If sustained, this is a rush of incredibly bad judgement on their part - because, in line with the Lib Dems' desperate efforts to win over Conservative voters with their "it's a two horse race" literature (complete with standard LD misleading bar chart), a tactic nudged gently along by the Conservative leadership to help their flailing Coalition partners, several thousand Conservatives clearly defected to the Lib Dem candidate in a tactical vote. That was enough to shore up the Lib Dem vote share, but in absolute terms their vote total was down by three thousand, while Labour's vote share rose by 10% and smaller parties by 3%. Take away the very substantial but essentially tactical Tory vote, which the Lib Dems worked so hard for -  getting volunteers from all over the UK to phone voters in the constituency and laying on free travel from as far away as Edinburgh to lure activists to the seat - and the real story is the huge collapse of the real Lib Dem vote.

This is no surprise to most people - and frankly, who cares about the fate of the Lib Dems anyway? But for the country, the Lib-Dems-in-denial factor is worrying in that it removes what tiny chance there was that some of them just might constrain the worst of their leadership's toadying up to the right wing Conservative regime that, paradoxically, needs their support to survive.

Not that you would know the Tories need the Lib Dems to stay in Office - there is no distinctive Lib Dem narrative running through the Government. It is in effect a Conservative Government with Lib Dem support, not a Coalition. The Lib Dems of course insist they did not win the General Election - surely, but neither did the Conservatives. Yet what we see being implemented is pretty unalloyed Toryism. The tragedy of Oldham East is that Clegg seems now to be being given the green light from his party to push through yet more of the neoliberalism that has marked their first months in power - on spending cuts in education, health and social welfare, all wrapped up in rank monetarism. Vulnerable people will suffer badly under these essentially ideological initiatives, some of them greatly and terribly.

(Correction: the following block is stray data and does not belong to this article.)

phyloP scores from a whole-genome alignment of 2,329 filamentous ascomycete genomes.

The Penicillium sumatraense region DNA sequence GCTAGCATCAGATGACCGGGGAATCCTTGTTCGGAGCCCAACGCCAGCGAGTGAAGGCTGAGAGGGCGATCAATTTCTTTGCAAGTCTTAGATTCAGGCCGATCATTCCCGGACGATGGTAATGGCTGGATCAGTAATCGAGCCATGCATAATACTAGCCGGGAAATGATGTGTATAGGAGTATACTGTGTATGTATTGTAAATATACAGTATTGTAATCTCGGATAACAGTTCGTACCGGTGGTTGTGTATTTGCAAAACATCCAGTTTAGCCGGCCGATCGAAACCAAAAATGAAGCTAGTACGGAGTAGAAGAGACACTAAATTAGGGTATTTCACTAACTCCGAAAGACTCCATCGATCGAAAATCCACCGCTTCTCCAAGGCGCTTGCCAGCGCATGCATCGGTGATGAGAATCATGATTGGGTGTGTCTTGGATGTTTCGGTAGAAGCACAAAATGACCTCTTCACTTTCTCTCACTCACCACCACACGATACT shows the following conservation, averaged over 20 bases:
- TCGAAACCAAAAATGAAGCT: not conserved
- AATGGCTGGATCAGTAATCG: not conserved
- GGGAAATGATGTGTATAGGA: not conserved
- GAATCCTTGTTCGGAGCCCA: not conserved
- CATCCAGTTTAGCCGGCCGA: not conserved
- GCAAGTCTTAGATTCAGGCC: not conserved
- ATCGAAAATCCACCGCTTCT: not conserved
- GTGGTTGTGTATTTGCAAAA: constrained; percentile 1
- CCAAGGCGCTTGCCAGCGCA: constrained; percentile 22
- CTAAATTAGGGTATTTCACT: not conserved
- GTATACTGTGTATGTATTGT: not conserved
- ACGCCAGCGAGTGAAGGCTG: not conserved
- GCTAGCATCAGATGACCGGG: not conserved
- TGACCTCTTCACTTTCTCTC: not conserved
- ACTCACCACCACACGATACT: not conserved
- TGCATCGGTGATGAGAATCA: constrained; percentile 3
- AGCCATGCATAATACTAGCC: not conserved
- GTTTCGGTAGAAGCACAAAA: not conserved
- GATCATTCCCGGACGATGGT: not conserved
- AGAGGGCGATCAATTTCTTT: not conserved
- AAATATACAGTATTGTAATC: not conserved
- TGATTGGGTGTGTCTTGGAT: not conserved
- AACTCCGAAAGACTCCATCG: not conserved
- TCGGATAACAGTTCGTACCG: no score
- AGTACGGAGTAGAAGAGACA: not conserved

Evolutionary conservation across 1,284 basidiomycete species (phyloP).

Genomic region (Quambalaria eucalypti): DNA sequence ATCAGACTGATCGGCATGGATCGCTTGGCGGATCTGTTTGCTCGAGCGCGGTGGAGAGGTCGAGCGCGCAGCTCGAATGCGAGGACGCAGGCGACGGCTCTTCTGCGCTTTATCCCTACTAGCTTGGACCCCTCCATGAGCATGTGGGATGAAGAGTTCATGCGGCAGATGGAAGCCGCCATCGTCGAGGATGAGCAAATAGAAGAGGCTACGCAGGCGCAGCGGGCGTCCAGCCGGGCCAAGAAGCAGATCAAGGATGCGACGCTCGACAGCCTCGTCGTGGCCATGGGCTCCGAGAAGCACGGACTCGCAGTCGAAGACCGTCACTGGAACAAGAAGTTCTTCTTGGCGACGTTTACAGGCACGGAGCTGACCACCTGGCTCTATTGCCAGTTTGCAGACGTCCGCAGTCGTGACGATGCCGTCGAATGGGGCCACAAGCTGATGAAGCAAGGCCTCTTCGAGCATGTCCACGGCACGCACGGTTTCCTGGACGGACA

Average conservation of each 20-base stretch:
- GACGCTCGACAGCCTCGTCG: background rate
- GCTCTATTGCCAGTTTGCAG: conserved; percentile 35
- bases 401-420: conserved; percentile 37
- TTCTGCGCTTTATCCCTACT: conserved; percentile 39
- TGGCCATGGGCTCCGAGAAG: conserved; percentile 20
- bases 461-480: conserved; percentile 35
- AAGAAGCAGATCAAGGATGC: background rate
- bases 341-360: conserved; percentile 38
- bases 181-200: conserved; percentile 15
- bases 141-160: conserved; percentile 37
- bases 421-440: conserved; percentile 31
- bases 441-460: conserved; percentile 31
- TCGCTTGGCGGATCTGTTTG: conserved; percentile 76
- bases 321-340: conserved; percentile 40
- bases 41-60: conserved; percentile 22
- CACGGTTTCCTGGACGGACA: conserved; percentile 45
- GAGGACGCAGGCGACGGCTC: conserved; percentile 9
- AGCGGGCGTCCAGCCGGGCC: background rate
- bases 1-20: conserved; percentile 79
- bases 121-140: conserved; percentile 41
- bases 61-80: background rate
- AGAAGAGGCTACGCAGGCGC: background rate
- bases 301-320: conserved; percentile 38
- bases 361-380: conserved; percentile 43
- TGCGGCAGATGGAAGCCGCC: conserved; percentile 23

May Hell mend these wil o' the wisps. They truly are fair weather progressives - puffing up their alleged dissident principles when the polls look bad; delighted to feverishly shed them and hail their glorious leader at every faint glimmer of hope, however transient or delusional. If these last few gasps of opposition to untrammelled Conservative rule give up, it will mean the final extinction of the tattered remnants of a century and a half of social liberalism. They may hope that, if somehow the economic situation improves and people have short enough memories, their fortunes will rise again. Yet logic dictates otherwise - a recovery will benefit the Conservatives alone; a prolonged recession will benefit the progressive opposition. For the Lib Dems, bizarrely neutered by finally being in power, it will be more a long wait for the omnibus to oblivion, a zombie-like existence as their electoral base and local support shrivels and dies around their beleaguered parliamentary party.

Just as Hitler grasped at every last straw as his Bunker was surrounded, imagining ghost armies into existence, so Oldham represents for this party of chancers not so much light at the end of the tunnel as the dawn of the politically dead.
Liberal Zombies - Dying Here!